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Adapted from "Captain Harry Frederick Fischer, Jr., United States Navy, Deceased"  [biography, dated 27 October 1964] in Modern Biographical Files collection, Navy Department Library.
 

 
Topic
  • nhhc-topics:operations
  • nhhc-topics:submarine
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  • nhhc-document-types:Biography
Wars & Conflicts
  • nhhc-wars-conflicts:korean-conflict
  • nhhc-wars-conflicts:world-war-ii
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Harry Frederick Fischer, Jr.

14 November 1916-12 January 2010


Photo of Captain Harry F. Fischer, Jr. copied from page 442 the 1940 edition of the U.S. Naval Academy yearbook 'Lucky Bag'.

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Harry Frederick Fischer, Jr., was born in Honesdale, Pennsylvania, on November 14, 1916, son of Harry F. and Helene Bishop Fischer. He attended Technical High School in Scranton, Pennsylvania, and enlisted in the US Navy as an Apprentice Seaman on May 15, 1935. He served on board the USS Vega and USS Ranger and took examination for the US Naval Academy while in the latter vessel. Receiving a special order discharge, he entered the Naval Academy on July 7, 1936. As a Midshipman he was a member of the Wrestling Team. He was graduated and commissioned Ensign on June 6, 1940, and subsequently advanced in rank to that Captain, to date from July 1, 1959.

After graduation from the Naval Academy in June 1940, he was assigned to USS San Francisco (CA-38), and was serving as Signal Officer to the on board that vessel at Pearl Harbor, T.H., when the Japanese attacked the Fleet there on December 7, 1941. Before his detachment in September 1942, he participated in air action off Bougainville, the Salamaua-Lae raid and the Guadalcancal-Tulagi landings. He then returned to the United States for submarine instruction at the US Naval Submarine School, New London, Connecticut.

Detached from the Submarine School in December 1942, he joined USS Thresher (SS-200) in January 1943, and served as Engineer and Diving Officer of that submarine in operations in the Pacific Area. “For conspicuous gallantry and intrepidity as Diving Officer in USS Thresher during the Eleventh War Patrol of that vessel in enemy Japanese controlled waters, from December 30, 1943, to February 18, 1944…” he was awarded the Silver Star Medal. The citation further states:

“Expertly controlling depth, Lieutenant Fischer rendered invaluable assistance to his commanding officer in delivering torpedo attacks to sink five enemy ships totaling over 26,000 tons and damage another of over 9,000 tons, and in conducting effective evasive tactics during enemy counterattacks. His skill and devotion to duty were in keeping with the highest traditions of the US Naval Service.

Of the eight Submarine War Patrols in which he participated, some were in the USS Spikefish during the latter period of the war. He was awarded the Bronze Star Medal with Combat “V,” for “heroic service as Assistant Approach Officer of USS Spikefish during the Fourth War Patrol of that vessel in the enemy Japanese-controlled waters of the Nanpo Shoto, Yellow Sea and East China Sea Areas from July 8 to August 31, 1945…” the citation continues:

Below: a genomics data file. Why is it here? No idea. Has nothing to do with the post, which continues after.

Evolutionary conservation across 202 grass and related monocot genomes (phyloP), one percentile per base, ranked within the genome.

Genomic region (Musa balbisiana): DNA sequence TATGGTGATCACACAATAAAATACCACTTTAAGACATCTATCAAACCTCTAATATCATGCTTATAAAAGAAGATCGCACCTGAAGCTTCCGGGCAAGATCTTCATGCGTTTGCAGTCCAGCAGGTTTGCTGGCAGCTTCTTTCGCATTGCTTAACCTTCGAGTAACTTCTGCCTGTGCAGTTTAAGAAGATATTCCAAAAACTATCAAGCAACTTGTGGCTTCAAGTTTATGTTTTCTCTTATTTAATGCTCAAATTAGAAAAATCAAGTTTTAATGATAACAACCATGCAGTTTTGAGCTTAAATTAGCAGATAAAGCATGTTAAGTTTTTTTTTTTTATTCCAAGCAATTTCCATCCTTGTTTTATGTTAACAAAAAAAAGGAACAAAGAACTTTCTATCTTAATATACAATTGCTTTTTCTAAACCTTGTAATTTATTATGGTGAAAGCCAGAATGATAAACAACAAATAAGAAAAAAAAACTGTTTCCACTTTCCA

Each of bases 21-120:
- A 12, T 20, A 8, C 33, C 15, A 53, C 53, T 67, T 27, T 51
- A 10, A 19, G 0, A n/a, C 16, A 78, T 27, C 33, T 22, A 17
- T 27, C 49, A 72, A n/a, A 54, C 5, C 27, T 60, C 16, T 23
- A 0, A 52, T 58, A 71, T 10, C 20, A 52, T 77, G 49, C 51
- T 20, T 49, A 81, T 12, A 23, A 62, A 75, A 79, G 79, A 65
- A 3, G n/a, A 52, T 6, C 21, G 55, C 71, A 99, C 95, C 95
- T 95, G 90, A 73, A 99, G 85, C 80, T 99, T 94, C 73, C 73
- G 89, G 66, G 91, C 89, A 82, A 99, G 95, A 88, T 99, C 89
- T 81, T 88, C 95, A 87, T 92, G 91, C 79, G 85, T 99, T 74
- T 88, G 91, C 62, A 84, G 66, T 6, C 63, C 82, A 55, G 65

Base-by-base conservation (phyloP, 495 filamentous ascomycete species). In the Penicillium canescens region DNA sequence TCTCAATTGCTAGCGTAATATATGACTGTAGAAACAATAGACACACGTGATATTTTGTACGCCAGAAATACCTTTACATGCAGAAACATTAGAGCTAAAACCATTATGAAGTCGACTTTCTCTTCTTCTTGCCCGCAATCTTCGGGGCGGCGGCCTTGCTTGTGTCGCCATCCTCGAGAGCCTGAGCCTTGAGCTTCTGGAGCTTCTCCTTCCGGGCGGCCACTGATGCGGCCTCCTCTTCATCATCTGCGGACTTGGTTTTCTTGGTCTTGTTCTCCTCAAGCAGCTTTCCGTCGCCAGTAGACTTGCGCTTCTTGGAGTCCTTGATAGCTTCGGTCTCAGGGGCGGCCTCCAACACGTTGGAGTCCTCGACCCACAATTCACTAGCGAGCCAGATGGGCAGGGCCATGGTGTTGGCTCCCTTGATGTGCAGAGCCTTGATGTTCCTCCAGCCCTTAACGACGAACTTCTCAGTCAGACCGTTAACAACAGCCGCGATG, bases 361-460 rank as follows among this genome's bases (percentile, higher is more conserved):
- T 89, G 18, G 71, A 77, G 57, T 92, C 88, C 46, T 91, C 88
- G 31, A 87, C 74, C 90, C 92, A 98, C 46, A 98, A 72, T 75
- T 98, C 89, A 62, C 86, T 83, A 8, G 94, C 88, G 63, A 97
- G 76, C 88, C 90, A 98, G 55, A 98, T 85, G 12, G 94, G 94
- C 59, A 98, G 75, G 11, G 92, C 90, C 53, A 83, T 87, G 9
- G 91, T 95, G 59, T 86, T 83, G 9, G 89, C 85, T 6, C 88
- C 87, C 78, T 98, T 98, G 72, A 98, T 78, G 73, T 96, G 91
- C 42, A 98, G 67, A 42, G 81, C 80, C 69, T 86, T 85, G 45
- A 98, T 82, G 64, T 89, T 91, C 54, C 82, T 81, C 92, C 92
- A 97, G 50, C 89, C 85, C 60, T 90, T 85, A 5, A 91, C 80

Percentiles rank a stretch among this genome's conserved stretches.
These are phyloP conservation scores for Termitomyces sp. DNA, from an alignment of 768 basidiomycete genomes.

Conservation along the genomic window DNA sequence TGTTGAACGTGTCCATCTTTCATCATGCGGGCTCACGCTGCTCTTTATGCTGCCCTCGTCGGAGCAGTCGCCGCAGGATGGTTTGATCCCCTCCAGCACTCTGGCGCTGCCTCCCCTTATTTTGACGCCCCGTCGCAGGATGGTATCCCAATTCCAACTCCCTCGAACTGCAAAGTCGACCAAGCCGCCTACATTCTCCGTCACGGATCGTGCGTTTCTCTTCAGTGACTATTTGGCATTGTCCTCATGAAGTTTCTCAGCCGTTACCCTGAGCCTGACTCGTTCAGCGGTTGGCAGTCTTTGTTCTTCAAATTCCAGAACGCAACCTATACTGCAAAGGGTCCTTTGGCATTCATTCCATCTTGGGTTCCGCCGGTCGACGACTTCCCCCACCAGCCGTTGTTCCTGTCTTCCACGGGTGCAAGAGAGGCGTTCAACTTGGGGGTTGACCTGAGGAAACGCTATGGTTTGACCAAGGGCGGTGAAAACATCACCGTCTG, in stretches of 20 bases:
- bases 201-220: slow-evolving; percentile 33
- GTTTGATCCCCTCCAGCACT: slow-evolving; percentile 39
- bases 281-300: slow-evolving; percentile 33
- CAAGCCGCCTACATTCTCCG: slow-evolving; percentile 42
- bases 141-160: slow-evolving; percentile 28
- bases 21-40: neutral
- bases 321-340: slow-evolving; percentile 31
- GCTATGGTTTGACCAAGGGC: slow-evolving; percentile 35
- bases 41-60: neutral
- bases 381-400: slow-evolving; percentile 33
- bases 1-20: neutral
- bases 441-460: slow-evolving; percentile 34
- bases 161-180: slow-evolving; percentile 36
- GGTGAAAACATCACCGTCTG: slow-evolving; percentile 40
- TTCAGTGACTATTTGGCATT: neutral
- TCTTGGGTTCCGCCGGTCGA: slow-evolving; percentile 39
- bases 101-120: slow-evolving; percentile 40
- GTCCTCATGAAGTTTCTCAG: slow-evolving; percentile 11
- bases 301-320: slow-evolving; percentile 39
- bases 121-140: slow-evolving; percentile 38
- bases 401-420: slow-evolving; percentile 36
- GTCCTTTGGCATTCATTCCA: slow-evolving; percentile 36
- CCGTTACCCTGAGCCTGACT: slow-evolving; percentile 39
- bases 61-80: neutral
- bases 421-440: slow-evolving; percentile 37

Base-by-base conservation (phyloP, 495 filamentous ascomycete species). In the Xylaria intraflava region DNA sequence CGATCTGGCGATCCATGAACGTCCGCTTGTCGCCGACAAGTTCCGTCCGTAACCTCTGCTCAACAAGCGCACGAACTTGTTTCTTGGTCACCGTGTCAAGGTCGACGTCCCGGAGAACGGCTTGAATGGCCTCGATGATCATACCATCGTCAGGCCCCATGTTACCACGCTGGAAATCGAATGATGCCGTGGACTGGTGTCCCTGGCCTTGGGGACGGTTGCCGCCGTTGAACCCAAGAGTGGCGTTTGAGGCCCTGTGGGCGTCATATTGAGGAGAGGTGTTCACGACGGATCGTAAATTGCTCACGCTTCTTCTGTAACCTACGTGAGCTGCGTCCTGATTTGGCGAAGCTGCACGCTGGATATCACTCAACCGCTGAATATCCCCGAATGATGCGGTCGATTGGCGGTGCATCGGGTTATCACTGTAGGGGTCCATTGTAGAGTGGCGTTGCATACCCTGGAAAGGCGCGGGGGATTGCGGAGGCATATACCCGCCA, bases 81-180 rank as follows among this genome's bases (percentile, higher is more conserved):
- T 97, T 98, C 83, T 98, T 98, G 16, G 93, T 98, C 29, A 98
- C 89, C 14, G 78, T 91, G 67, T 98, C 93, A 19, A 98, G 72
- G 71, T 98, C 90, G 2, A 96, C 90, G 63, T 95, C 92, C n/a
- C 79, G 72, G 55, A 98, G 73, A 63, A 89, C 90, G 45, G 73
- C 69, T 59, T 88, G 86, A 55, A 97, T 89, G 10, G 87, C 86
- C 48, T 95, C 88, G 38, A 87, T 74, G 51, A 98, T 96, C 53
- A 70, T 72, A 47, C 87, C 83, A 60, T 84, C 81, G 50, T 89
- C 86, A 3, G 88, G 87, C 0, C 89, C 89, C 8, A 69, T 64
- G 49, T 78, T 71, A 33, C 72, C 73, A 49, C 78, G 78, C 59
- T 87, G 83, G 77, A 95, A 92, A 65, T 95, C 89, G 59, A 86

“Exercising an extensive knowledge of attack problem during their period, Lieutenant Commander Fischer rendered valuable assistance to his commanding officer in carrying out successful attacks which resulted in the sinking of two hostile ships, totaling 1,750 tons. In addition, he contributed materially to the success of his vessel in evading severe enemy countermeasures….”

He was also awarded a Letter of Commendation, with Ribbon and “V” as follows: “For meritorious conduct in action in the performance of his duties in the USS Thresher during the Ninth War Patrol of that vessel in the Makassar=Philippines Area from 19 June to 30 July 1943. As Officer of Desk, his skillful navigation of his ship and keenness in detecting enemy vessels assisted his commanding officer considerably in conducting successful attacks which resulted in the sinking of 20,000 tons of enemy shipping and in damaging 18,850 tons…”

Detached from USS Spikefish in September 1946, after serving from some time as her Executive Officer, he returned to the Submarine School to serve until April 1949 as Head of the Submarine Department. In May of that year he became Executive Officer of USS Carp (S338), and in January 1950 he was transferred to USS Ronquil (SS-398) as Commanding Officer. In that command he participated in Korean operations until May 1952. Reporting to the Navy Department, Washington, DC in June, he served as Head, Policy Coordination Section, in the Bureau of Naval Personnel.

Completing his tour of shore in June 1955, he reported to Commander Destroyers, Pacific Fleet, as a prospective commanding officer. In September he assumed command of USS Rogers (DDR-876), and two years later was detached for instruction at the Naval War College, Newport, Rhode Island. Graduated in June 1958, he reported for duty on the Staff of the Commander in Chief, Pacific Fleet, serving a year each as Undersea Warfare Officer and Fleet Readiness and Training Officer. He next commanded Submarine Division 71, and in September 1961 assumed command of USS Pollux (AKS-4).

He was assigned in September 1962 to the Joint Staff, Commander US Forces, Japan and in August 1964 was ordered detached for duty at the Naval War College, Newport, Rhode Island.

In addition to the Silver Star Medal, Bronze Star Medal with Combat “V” and the Commendation Ribbon, also with Combat “V” Captain Fischer has the American Defense Service Medal with bronze star; the American Campaign Medal; Asiatic-Pacific Campaign Medal with one silver and three bronze stars (eight operations); World War II Victory Medal; National Defense Service Medal; Korean Service Medal; and the United Nations Service Medal.

END

Published: Tue Nov 03 10:18:42 EST 2020